Original Medicare has deductibles for inpatient hospital stays, medical coverage and coinsurance. Medicare usually pays 80 percent of the Medicare-approved amount for medically-necessary care. The coinsurance is usually 20 percent of the Medicare-approved amount. Original Medicare does not pay for prescription drugs, long-term care, routine dental services, routine vision care, and other services.

Most postal and federal retirees also keep their Federal Employees Health Benefit Plan (FEHB) which covers the co-pays and deductibles that Medicare Parts A and B doesn’t cover. Medicare Parts A and B along with your FEHB plan should keep most out-of-pocket medical costs down.

When Can You Enroll in Medicare Part A and Part B?

There are three (3) possible enrollment periods for Medicare A and B: the Initial Enrollment Period, General Enrollment Period and Special Enrollment Period.

Medicare Initial Enrollment Period (IEP)

If you get Social Security retirement or disability benefits before age 65, the Social Security Administration will automatically enroll you in Medicare Parts A and B the month you turn 65. You’ll get a “Welcome to Medicare” booklet and your Medicare card about 3 months before your 65th birthday.

If you aren’t getting Social Security benefits or Railroad Retirement benefits you will need to enroll in Medicare Parts A and B during your Initial Enrollment Period. This is the period during the seven months surrounding the month you turn 65, when you’re first eligible for Medicare. This period begins 3 months before the month you turn 65, it includes the month you turn 65 and ends 3 months after the month you turn 65.

Medicare General Enrollment Period (GEP)

The General Enrollment Period is the time period from January to March 31 of every year when you can enroll in Medicare Part B for the first time.

If you enroll during the General Enrollment Period your Medicare Part A and B coverage will begin on July 1. In most cases, you’ll have to pay a late enrollment penalty.

Medicare Special Enrollment Period (SEP)

If you are turning 65 or over 65 and you or your spouse is still working and covered by an employer or union group health plan through your or your spouse’s current or active employment, you can enroll in Medicare Part A and B during the Special Enrollment Period. There is usually no late enrollment penalty.

This is the eight (8) month period from the month you retire or the employer/union group health plan ends to enroll in Medicare Parts A and B. There are other circumstances that will allow you to enroll in Medicare Parts A and B during the Special Enrollment Period.

For additional information, contact the Social Security Administration at 1-800-772-1213 or visit your local Social Security office. You may also go online at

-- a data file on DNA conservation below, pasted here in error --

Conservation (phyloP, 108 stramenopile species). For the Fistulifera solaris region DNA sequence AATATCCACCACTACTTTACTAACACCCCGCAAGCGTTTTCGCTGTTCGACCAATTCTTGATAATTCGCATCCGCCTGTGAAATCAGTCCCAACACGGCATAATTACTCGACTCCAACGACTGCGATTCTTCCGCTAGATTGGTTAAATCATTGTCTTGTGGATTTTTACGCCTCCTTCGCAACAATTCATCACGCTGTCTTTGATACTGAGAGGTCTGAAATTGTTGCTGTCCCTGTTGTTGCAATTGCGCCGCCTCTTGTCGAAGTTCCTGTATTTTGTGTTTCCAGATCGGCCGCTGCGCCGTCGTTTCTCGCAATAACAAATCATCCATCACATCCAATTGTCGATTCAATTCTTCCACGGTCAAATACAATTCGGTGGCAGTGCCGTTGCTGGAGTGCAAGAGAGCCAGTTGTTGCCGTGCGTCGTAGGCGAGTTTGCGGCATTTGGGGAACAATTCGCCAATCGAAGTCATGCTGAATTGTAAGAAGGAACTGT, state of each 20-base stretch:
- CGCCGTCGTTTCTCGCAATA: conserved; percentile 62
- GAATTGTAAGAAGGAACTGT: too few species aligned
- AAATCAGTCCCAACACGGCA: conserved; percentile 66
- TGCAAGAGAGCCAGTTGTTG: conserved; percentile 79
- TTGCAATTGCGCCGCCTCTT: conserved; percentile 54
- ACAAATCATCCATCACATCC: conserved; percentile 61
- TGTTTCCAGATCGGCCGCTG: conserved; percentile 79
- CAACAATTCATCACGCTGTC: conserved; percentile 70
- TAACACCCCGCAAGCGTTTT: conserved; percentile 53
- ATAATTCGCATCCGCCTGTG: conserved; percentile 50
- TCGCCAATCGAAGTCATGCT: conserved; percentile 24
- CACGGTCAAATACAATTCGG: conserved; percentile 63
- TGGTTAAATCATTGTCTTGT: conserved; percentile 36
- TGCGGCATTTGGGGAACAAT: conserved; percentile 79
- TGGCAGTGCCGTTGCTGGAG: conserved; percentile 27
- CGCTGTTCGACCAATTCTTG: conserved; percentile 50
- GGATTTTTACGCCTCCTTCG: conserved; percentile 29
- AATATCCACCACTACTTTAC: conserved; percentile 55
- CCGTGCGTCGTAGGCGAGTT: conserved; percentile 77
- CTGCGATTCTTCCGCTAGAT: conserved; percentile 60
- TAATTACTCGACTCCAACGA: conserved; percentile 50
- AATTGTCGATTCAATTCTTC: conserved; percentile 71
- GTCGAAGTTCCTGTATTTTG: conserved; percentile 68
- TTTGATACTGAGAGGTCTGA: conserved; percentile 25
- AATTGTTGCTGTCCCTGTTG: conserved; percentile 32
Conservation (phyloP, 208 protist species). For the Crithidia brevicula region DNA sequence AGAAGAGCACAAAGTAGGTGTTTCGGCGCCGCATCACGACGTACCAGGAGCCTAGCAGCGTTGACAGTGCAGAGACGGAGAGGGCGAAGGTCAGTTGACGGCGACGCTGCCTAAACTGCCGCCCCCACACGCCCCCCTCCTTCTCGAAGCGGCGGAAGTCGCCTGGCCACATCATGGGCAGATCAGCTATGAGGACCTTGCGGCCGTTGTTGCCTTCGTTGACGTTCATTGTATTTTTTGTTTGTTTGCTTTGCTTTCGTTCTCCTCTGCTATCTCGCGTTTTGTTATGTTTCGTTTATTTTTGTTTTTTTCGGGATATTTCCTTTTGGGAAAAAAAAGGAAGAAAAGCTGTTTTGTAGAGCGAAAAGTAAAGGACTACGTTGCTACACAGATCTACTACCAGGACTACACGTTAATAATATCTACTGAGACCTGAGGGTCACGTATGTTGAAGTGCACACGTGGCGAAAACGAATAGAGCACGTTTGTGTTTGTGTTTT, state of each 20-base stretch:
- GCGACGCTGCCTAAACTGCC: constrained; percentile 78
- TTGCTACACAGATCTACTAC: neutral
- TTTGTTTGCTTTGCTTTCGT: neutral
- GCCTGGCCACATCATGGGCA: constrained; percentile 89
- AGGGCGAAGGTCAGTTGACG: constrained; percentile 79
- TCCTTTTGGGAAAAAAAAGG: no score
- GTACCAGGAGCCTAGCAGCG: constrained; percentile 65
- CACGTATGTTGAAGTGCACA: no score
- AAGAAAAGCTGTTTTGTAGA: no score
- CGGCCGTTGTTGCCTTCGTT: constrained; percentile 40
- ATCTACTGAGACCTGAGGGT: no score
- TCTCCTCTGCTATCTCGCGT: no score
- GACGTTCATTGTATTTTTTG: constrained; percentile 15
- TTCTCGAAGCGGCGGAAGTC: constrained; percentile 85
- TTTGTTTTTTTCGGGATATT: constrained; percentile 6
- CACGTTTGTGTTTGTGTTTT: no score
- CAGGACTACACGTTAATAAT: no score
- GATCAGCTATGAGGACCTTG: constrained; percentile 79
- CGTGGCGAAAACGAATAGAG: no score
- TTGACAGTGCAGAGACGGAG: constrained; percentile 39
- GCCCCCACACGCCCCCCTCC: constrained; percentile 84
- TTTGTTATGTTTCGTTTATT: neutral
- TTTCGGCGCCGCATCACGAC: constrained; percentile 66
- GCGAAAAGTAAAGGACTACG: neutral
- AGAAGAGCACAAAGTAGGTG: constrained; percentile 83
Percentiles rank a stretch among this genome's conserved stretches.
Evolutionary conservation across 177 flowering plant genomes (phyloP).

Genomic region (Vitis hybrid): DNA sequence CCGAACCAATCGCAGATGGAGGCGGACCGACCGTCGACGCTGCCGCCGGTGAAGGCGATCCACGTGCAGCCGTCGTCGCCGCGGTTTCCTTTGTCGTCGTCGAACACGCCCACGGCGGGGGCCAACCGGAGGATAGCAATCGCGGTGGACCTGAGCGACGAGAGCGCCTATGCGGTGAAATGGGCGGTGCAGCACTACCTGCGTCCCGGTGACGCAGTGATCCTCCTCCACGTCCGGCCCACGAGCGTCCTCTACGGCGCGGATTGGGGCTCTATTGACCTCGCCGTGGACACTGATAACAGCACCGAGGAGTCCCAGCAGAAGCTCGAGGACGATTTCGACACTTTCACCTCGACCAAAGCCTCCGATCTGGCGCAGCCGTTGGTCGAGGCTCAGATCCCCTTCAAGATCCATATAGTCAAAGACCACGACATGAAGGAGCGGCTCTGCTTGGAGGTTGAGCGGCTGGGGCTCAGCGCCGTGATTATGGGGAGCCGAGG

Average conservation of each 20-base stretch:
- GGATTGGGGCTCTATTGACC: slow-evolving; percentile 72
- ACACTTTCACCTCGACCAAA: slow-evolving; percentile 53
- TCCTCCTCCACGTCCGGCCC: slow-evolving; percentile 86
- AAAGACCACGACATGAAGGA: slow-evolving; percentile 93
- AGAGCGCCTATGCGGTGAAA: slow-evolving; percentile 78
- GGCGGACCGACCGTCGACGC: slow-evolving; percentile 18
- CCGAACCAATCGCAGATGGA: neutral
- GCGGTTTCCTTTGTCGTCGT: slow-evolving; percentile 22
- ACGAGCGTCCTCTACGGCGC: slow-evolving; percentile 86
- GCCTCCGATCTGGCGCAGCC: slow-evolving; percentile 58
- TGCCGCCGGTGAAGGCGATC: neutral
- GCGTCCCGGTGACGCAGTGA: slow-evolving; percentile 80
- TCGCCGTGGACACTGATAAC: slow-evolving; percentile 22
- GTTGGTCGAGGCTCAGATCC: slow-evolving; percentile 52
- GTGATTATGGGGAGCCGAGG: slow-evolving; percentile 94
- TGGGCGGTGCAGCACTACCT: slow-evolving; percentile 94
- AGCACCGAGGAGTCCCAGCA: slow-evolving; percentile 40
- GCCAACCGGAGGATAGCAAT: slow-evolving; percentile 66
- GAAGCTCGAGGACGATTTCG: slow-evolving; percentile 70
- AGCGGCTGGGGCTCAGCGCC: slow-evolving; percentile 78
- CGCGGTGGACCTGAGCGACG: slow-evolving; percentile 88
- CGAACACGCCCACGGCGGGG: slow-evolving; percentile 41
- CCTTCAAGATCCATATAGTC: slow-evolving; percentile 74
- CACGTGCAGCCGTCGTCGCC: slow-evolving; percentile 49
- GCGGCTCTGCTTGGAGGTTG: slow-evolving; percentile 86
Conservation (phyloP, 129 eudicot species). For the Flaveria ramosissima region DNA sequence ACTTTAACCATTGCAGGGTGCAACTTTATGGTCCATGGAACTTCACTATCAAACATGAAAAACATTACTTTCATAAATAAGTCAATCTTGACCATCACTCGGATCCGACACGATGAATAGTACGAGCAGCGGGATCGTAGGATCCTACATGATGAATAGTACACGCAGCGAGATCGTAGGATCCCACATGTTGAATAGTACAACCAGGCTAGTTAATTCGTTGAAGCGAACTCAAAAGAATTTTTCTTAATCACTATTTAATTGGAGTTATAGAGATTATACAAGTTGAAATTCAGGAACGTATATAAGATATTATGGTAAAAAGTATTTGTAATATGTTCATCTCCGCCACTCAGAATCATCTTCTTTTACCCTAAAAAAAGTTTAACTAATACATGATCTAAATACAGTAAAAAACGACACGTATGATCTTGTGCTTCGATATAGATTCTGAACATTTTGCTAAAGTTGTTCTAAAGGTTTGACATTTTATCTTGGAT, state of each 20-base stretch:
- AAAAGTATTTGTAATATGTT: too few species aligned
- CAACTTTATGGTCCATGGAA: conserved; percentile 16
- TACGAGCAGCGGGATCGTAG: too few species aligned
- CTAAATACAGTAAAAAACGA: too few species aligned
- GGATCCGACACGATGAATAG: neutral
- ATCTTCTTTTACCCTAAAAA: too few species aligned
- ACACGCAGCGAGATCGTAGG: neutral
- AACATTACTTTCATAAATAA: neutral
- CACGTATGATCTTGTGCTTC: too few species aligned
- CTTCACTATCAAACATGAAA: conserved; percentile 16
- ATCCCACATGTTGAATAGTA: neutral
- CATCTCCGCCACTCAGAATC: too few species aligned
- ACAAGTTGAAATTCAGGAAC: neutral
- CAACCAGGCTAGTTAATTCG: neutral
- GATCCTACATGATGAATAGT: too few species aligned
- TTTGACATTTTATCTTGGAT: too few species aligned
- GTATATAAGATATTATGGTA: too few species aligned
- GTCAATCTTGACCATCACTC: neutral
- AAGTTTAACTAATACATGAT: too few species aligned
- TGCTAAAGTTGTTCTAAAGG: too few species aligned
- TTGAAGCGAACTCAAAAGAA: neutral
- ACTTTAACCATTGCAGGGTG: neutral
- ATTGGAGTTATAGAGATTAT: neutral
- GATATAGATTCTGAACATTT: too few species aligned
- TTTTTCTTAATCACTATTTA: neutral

Jan 07, 2015

Postal Retirement Benefits

The APWU and other federal unions have worked with Congress for many decades to ensure retirement income security for employees who spend their careers in government service.

Today, most postal employees are eligible to participate in one of two federal retirement benefit programs:

The Civil Service Retirement System (CSRS), which provides benefits for most workers hired before 1984.

The Federal Employee Retirement System (FERS), which covers all workers hired after 1984.

Though FERS pays a smaller monthly benefit than CSRS, FERS retirees also receive Social Security and Thrift Savings Plan payments.

Whichever plan you are enrolled in, your retirement benefits are administered by the U.S. Office of Personnel Management (OPM).

Regardless of how many more years you may work before retirement, it's a good idea to understand all the benefits you earn and to plan early.

For complete information about the CSRS and FERS, visit OPM's Federal Retirement Programs Web site,, or visit your USPS personnel office.

Jan 08, 2014

About the APWU Retirees Department

The APWU Retirees Department is the voice of retired APWU members — within the union and on Capitol Hill.

Retirees helped build the union as we fought for — and won — better wages, improved benefits, and the right to be treated with dignity and respect.

Now, the union fights for retirees as Congress makes budget and policy decisions that affect our pensions and healthcare coverage, and that impact our lives in a profound way. The Retirees Department seeks to organize retired APWU members to join in these struggles.

The department also provides members with opportunities to see old friends — and make new ones— by participating in the activities of APWU Retiree Chapters and other union events.

The APWU Retirees Department was established in 1992 by delegates to the union’s 11th Biennial National Convention. Our goal was to bring retirees back into the union family while advancing the objectives of retired and active union members. The creation of the department required the passage of an amendment to the APWU Constitution and Bylaws, approved by more than two-thirds of voting delegates.

At subsequent conventions, delegates amended the constitution to strengthen the voice of retirees in union affairs, voting to allow retirees to elect five regional Retirees National Convention Delegates; to improve funding of retiree chapters, and to allow members of the APWU Retirees Department to elect the department director, beginning with the 2007 election of national officers.

Currently, there are more than 80,000 APWU Retirees Department members, 39local Retiree chapters, and four state chapters.

Jul 07, 2011
Jul 07, 2011
Retirement Annuity Calculation Use one of the worksheets below to develop an estimation of your retirement annuity.

Page Last Updated: Sep 01, 2021 (12:47:50)